The landscape of observability is changing. Today’s digital transformation journey has highlighted the need for observability as organizations seek to capture, analyze and correlate all data across all levels of the application stack, including logs, metrics, traces and events. With the rampant increase in data, collecting these signals is imperative for both business insight and system optimization.

Over the past few years, open source data collection has given software and engineering teams the freedom to decide which technologies they want to standardize data collection on and which vendors they want data sent to. While open source data collection has brought a lot of freedom and benefits, it has also created new problems. The lack of a single, comprehensive framework for all critical observability signals tracked has created a lot of friction for developers. As we move into the new year, businesses are taking the opportunity to think about how they can better use their data and apply intelligence to help customers make decisions and sift through all the noise. Enter OpenTelemetry.

What is OpenTelemetry?

OpenTelemetry is a collection of tools, APIs and SDKs that instrument, generate, collect and export all machine data; it arose out of the need to develop an industry-wide standard for software instrumentation. By leveraging a unique cloud-native framework to complement observability, OpenTelemetry becomes the gold standard in machine data collection.

OpenTelemetry consists of three main components: the specification, the manifold, and the instrumentation. The specification uses an API, SDK, and OpenTelemetry’s semantic conventions and protocol to determine cross-language requirements for all implementations. The collector eliminates the need for multiple data collection agents. It is a vendor-independent method for receiving, processing, transforming and exporting data. Instrumentation libraries allow users to integrate their applications with OpenTelemetry using auto-instrumentation and support for multiple frameworks and languages. Together, they provide a solid framework for companies to disrupt their existing observability practices and amplify them even further.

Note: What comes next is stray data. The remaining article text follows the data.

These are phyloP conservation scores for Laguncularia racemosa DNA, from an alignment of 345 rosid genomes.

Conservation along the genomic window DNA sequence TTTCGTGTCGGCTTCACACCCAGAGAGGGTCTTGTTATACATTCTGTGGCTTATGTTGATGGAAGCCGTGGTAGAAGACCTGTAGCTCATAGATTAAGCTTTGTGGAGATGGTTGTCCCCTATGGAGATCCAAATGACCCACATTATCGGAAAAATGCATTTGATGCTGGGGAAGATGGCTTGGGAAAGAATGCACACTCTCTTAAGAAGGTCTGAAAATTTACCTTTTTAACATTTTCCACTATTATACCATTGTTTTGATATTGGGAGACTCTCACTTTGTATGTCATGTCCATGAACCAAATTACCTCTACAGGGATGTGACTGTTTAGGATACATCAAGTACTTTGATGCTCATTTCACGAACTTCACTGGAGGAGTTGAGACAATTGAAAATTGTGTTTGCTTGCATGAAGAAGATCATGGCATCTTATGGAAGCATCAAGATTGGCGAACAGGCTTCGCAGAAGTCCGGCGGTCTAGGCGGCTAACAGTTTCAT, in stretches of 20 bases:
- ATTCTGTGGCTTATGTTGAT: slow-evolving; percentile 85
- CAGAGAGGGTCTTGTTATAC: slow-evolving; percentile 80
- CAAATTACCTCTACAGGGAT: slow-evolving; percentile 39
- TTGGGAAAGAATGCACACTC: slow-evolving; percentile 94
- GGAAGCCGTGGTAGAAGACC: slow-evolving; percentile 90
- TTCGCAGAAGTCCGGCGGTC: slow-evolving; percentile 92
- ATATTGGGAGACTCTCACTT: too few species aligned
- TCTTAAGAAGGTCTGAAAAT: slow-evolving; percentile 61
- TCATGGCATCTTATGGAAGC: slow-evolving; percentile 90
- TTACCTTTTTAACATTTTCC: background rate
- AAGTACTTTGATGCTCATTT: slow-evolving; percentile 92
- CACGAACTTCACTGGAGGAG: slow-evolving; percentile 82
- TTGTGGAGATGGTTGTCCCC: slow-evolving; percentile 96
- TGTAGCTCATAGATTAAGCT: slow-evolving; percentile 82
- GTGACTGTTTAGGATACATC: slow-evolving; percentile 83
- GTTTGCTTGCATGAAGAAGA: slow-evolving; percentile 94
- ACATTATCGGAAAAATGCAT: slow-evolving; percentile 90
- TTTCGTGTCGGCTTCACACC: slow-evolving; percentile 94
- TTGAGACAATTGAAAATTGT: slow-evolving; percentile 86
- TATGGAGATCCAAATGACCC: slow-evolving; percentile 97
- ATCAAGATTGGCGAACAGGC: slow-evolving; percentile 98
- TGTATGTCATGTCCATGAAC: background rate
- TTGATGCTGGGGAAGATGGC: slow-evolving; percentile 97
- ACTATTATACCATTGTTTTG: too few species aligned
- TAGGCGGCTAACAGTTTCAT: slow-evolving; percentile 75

It’s all about customers

Most modern businesses have complex distributed microservices made up of tens, hundreds, or thousands of components that all work together to provide a customer experience. If organizations cannot correlate these components or different signals easily, it will slow down a the company’s ability to effectively monitor, diagnose and resolve problems.

For years, organizations have delved into observability by relying on multiple infrastructure providers to collect, enrich, and send data to providers. Yet many still fail to maximize the most pronounced capacity of observability: the correlation of complex systems and signals.

As end users want deep insight into their data, they also expect vendors to provide the best experience for identifying and resolving issues within their systems using observability. With true observability, organizations can give customers time to focus on what matters – managing their customers ‘digital experiences and empowering them to meet their customers’ needs.

A similar path to adoption

Just as Kubernetes has been essential to the growing adoption of software containers, the industry is already witnessing the same adoption approach around OpenTelemetry for observability. Kubernetes has won the war to become the standard for container orchestration. Now OpenTelemetry will bring the same standards needed for observability with full visibility into the health and performance of every layer of the stack.

OpenTelemetry has become widely adopted by the software development community, but it is only at the beginning of its journey. The developer community has made Kubernetes a success, and we’ll see the same with OpenTelemetry as customers demand better integration and less lockdown. For vendors involved in applications and software, from more traditional approaches such as application performance management, to software development pipelines and management tools, to cloud native services, support for OpenTelemetry will be a table issue in the future.

With extended portability, better developer control, and strong vendor and cloud vendor support, OpenTelemetry has opened up a new world to customers by helping improve achievable outcomes across application infrastructure, from process from software development to areas such as security.

How can companies continue to advance observability while balancing growing customer demands? Quite simply: If organizations don’t think about OpenTelemetry now, they lose their competitive edge by not having the proper visibility to meet the service level goals that customers expect today.